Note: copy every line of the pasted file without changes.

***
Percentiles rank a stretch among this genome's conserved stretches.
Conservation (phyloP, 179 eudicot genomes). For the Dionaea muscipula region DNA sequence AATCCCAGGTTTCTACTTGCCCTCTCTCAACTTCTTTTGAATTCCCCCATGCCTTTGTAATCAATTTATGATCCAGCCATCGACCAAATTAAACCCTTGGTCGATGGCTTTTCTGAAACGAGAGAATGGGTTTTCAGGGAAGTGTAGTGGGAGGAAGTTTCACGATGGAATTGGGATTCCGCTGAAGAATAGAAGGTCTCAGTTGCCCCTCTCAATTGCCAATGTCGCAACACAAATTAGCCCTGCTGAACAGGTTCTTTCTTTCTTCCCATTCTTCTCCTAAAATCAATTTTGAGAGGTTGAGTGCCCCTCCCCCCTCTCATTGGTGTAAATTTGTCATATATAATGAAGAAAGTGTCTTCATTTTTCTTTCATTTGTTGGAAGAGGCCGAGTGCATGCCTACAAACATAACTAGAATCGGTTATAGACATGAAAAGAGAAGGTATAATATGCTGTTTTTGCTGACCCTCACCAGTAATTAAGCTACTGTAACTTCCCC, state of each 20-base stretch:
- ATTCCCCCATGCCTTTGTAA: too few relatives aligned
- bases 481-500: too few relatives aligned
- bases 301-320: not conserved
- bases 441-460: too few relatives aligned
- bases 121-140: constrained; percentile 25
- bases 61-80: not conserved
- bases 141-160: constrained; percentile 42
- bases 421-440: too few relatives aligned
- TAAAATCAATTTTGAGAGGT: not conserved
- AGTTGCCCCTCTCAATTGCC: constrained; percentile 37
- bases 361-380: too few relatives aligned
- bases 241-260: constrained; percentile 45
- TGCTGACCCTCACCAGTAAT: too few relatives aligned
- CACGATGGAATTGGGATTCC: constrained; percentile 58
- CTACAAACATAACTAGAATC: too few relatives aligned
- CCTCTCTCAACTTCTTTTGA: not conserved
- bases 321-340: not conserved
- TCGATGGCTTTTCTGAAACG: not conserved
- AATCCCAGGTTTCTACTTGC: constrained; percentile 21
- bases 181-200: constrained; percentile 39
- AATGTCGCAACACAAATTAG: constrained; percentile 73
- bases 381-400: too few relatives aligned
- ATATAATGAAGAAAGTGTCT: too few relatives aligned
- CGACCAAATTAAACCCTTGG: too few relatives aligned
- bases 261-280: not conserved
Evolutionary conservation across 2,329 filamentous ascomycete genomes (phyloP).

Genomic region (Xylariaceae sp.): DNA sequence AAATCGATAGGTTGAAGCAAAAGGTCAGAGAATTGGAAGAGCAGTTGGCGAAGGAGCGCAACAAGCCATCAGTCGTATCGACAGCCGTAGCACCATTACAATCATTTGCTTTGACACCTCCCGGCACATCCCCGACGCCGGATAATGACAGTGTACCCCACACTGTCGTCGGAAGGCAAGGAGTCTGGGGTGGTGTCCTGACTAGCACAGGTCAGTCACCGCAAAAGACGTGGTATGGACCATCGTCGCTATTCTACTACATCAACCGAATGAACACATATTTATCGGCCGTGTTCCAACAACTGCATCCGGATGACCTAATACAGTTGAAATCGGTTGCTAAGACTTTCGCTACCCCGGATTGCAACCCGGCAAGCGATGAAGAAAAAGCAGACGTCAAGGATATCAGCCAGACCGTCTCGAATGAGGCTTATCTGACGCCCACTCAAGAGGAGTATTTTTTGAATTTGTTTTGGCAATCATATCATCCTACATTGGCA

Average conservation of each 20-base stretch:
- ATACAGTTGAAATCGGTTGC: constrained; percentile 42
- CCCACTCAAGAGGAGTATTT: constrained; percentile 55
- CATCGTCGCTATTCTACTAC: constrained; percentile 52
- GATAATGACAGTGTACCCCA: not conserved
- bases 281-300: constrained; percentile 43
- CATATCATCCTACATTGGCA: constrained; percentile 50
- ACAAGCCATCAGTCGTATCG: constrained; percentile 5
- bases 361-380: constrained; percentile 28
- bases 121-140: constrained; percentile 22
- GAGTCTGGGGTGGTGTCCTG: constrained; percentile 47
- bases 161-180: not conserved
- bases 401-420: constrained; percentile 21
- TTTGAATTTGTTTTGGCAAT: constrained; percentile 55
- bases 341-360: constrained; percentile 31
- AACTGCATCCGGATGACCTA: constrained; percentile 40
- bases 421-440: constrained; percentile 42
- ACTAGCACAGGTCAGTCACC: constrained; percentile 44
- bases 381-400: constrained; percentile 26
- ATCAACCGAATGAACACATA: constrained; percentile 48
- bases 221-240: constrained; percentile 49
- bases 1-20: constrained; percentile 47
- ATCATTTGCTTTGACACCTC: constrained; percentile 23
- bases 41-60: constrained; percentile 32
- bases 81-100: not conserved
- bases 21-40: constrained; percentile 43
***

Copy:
Percentiles rank a stretch among this genome's conserved stretches.
Conservation (phyloP, 179 eudicot genomes). For the Dionaea muscipula region DNA sequence AATCCCAGGTTTCTACTTGCCCTCTCTCAACTTCTTTTGAATTCCCCCATGCCTTTGTAATCAATTTATGATCCAGCCATCGACCAAATTAAACCCTTGGTCGATGGCTTTTCTGAAACGAGAGAATGGGTTTTCAGGGAAGTGTAGTGGGAGGAAGTTTCACGATGGAATTGGGATTCCGCTGAAGAATAGAAGGTCTCAGTTGCCCCTCTCAATTGCCAATGTCGCAACACAAATTAGCCCTGCTGAACAGGTTCTTTCTTTCTTCCCATTCTTCTCCTAAAATCAATTTTGAGAGGTTGAGTGCCCCTCCCCCCTCTCATTGGTGTAAATTTGTCATATATAATGAAGAAAGTGTCTTCATTTTTCTTTCATTTGTTGGAAGAGGCCGAGTGCATGCCTACAAACATAACTAGAATCGGTTATAGACATGAAAAGAGAAGGTATAATATGCTGTTTTTGCTGACCCTCACCAGTAATTAAGCTACTGTAACTTCCCC, state of each 20-base stretch:
- ATTCCCCCATGCCTTTGTAA: too few relatives aligned
- bases 481-500: too few relatives aligned
- bases 301-320: not conserved
- bases 441-460: too few relatives aligned
- bases 121-140: constrained; percentile 25
- bases 61-80: not conserved
- bases 141-160: constrained; percentile 42
- bases 421-440: too few relatives aligned
- TAAAATCAATTTTGAGAGGT: not conserved
- AGTTGCCCCTCTCAATTGCC: constrained; percentile 37
- bases 361-380: too few relatives aligned
- bases 241-260: constrained; percentile 45
- TGCTGACCCTCACCAGTAAT: too few relatives aligned
- CACGATGGAATTGGGATTCC: constrained; percentile 58
- CTACAAACATAACTAGAATC: too few relatives aligned
- CCTCTCTCAACTTCTTTTGA: not conserved
- bases 321-340: not conserved
- TCGATGGCTTTTCTGAAACG: not conserved
- AATCCCAGGTTTCTACTTGC: constrained; percentile 21
- bases 181-200: constrained; percentile 39
- AATGTCGCAACACAAATTAG: constrained; percentile 73
- bases 381-400: too few relatives aligned
- ATATAATGAAGAAAGTGTCT: too few relatives aligned
- CGACCAAATTAAACCCTTGG: too few relatives aligned
- bases 261-280: not conserved
Evolutionary conservation across 2,329 filamentous ascomycete genomes (phyloP).

Genomic region (Xylariaceae sp.): DNA sequence AAATCGATAGGTTGAAGCAAAAGGTCAGAGAATTGGAAGAGCAGTTGGCGAAGGAGCGCAACAAGCCATCAGTCGTATCGACAGCCGTAGCACCATTACAATCATTTGCTTTGACACCTCCCGGCACATCCCCGACGCCGGATAATGACAGTGTACCCCACACTGTCGTCGGAAGGCAAGGAGTCTGGGGTGGTGTCCTGACTAGCACAGGTCAGTCACCGCAAAAGACGTGGTATGGACCATCGTCGCTATTCTACTACATCAACCGAATGAACACATATTTATCGGCCGTGTTCCAACAACTGCATCCGGATGACCTAATACAGTTGAAATCGGTTGCTAAGACTTTCGCTACCCCGGATTGCAACCCGGCAAGCGATGAAGAAAAAGCAGACGTCAAGGATATCAGCCAGACCGTCTCGAATGAGGCTTATCTGACGCCCACTCAAGAGGAGTATTTTTTGAATTTGTTTTGGCAATCATATCATCCTACATTGGCA

Average conservation of each 20-base stretch:
- ATACAGTTGAAATCGGTTGC: constrained; percentile 42
- CCCACTCAAGAGGAGTATTT: constrained; percentile 55
- CATCGTCGCTATTCTACTAC: constrained; percentile 52
- GATAATGACAGTGTACCCCA: not conserved
- bases 281-300: constrained; percentile 43
- CATATCATCCTACATTGGCA: constrained; percentile 50
- ACAAGCCATCAGTCGTATCG: constrained; percentile 5
- bases 361-380: constrained; percentile 28
- bases 121-140: constrained; percentile 22
- GAGTCTGGGGTGGTGTCCTG: constrained; percentile 47
- bases 161-180: not conserved
- bases 401-420: constrained; percentile 21
- TTTGAATTTGTTTTGGCAAT: constrained; percentile 55
- bases 341-360: constrained; percentile 31
- AACTGCATCCGGATGACCTA: constrained; percentile 40
- bases 421-440: constrained; percentile 42
- ACTAGCACAGGTCAGTCACC: constrained; percentile 44
- bases 381-400: constrained; percentile 26
- ATCAACCGAATGAACACATA: constrained; percentile 48
- bases 221-240: constrained; percentile 49
- bases 1-20: constrained; percentile 47
- ATCATTTGCTTTGACACCTC: constrained; percentile 23
- bases 41-60: constrained; percentile 32
- bases 81-100: not conserved
- bases 21-40: constrained; percentile 43